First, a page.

"As the mortgage market and economy stabilise in the next couple of years, we will see even more first-time buyers ready to enter the market"
- Jonathan Stinton -
According to the latest research by Coventry for intermediaries in partnership with the Centre for Economics and Business Research, first-time buyers will remain a major contributor to the UK economy over the next few years, as the total value of their borrowing and spending is forecast to reach a total of £74.1bn by 2025.
This research forms part of Coventry for intermediaries’ second edition of The First Time Buyer Economy report looking at the value that FTBs bring to the housing market and wider UK economy.
The report showed that mortgage lending to this segment of the market alone is predicted to reach £71bn by 2025, which is 26% above estimated lending for the whole of 2023 (£56.5bn). In 2024 this is set to increase by 16% to £65.3bn.
Analysis by Cebr also shows that these borrowers are expected to spend an average annual total of £3.1bn on extra costs relating to home purchases by 2025. The total contribution of aspiring homeowners to the housing market is set to reach £74.1bn in two years.
Findings from the 1,000 first-time buyers surveyed across the UK show that they are currently spending an average of £3,400 on additional upfront costs including moving and legal fees, as well as surveyor, valuation and mortgage fees. This is £300 higher than the costs cited in last year’s survey and above inflation.
On top of this, it is estimated they will spend £4,900 individually on renovating and redecorating their home within 12 months of moving in, making the combined total spend on top of their mortgage over £8,000 (£8,300).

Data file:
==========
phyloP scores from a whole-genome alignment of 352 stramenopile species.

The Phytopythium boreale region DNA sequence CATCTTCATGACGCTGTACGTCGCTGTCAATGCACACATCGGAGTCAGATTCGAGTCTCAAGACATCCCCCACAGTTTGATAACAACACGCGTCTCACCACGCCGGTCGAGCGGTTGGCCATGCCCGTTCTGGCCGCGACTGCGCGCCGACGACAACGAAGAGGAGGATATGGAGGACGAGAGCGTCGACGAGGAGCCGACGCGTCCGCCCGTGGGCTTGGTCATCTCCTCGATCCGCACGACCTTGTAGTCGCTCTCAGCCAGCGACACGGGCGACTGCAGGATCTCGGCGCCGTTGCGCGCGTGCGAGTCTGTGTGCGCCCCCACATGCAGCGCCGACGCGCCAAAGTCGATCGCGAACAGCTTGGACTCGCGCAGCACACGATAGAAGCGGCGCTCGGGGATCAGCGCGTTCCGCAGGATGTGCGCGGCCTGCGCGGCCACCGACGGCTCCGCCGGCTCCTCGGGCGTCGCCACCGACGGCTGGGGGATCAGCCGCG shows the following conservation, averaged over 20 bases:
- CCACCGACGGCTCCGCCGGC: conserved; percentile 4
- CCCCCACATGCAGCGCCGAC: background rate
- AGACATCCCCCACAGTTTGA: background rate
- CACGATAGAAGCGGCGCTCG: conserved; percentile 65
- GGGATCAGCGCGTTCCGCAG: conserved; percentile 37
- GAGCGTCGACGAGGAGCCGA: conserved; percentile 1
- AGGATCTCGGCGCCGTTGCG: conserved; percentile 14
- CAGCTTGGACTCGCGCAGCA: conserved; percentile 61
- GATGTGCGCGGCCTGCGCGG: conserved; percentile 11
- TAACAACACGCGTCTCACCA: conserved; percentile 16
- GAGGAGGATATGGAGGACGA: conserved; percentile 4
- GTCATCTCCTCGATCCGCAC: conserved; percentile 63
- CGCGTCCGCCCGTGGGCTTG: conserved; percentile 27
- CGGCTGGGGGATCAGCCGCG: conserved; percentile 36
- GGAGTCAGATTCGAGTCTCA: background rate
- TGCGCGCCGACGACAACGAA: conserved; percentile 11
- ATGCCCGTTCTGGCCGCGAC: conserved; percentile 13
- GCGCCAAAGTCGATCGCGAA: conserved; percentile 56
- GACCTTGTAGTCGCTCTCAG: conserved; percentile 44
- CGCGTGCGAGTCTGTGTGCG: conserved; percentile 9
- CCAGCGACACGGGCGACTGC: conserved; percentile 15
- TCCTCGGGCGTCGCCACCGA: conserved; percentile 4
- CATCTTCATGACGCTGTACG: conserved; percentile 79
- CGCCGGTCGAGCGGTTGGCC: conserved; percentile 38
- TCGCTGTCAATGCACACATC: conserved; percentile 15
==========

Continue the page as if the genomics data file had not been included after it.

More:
However, many novice buyers are still unaware of the upfront costs they must budget before applying for a mortgage. This was particularly apparent for younger respondents, as only 19% of those aged between 18-24 were aware of mortgage product fees.
With 36% of recent FTBs saying they needed more guidance and information on the additional costs of buying a house, mortgage brokers are in the perfect position to fill this advice gap by helping new buyers understand the costs of buying a home in this market.
Jonathan Stinton, Head of Intermediary Relationships at Coventry for intermediaries said: “There’s no doubt that this year has been challenging for borrowers, with high mortgage rates, inflation and the ongoing cost of living crisis impacting people’s financial decisions. Despite this, new buyers still need and are keen to get onto the property ladder.
"According to our report, first-time buyers have accounted for almost a third of all UK property transactions over the last five years and are a huge contributor to the UK economy. As the mortgage market and economy stabilise in the next couple of years, we will see even more first-time buyers ready to enter the market.
"It's clear that people taking their first step onto the property ladder need more guidance and support during the mortgage journey, particularly around the costs associated with buying a home.
"With many younger buyers still unaware of some of the fundamental costs involved in purchasing a home, brokers are essential and because of their experience are in the best position to provide this vital information to ensure first-time buyers are fully prepared for this financial and personal milestone.”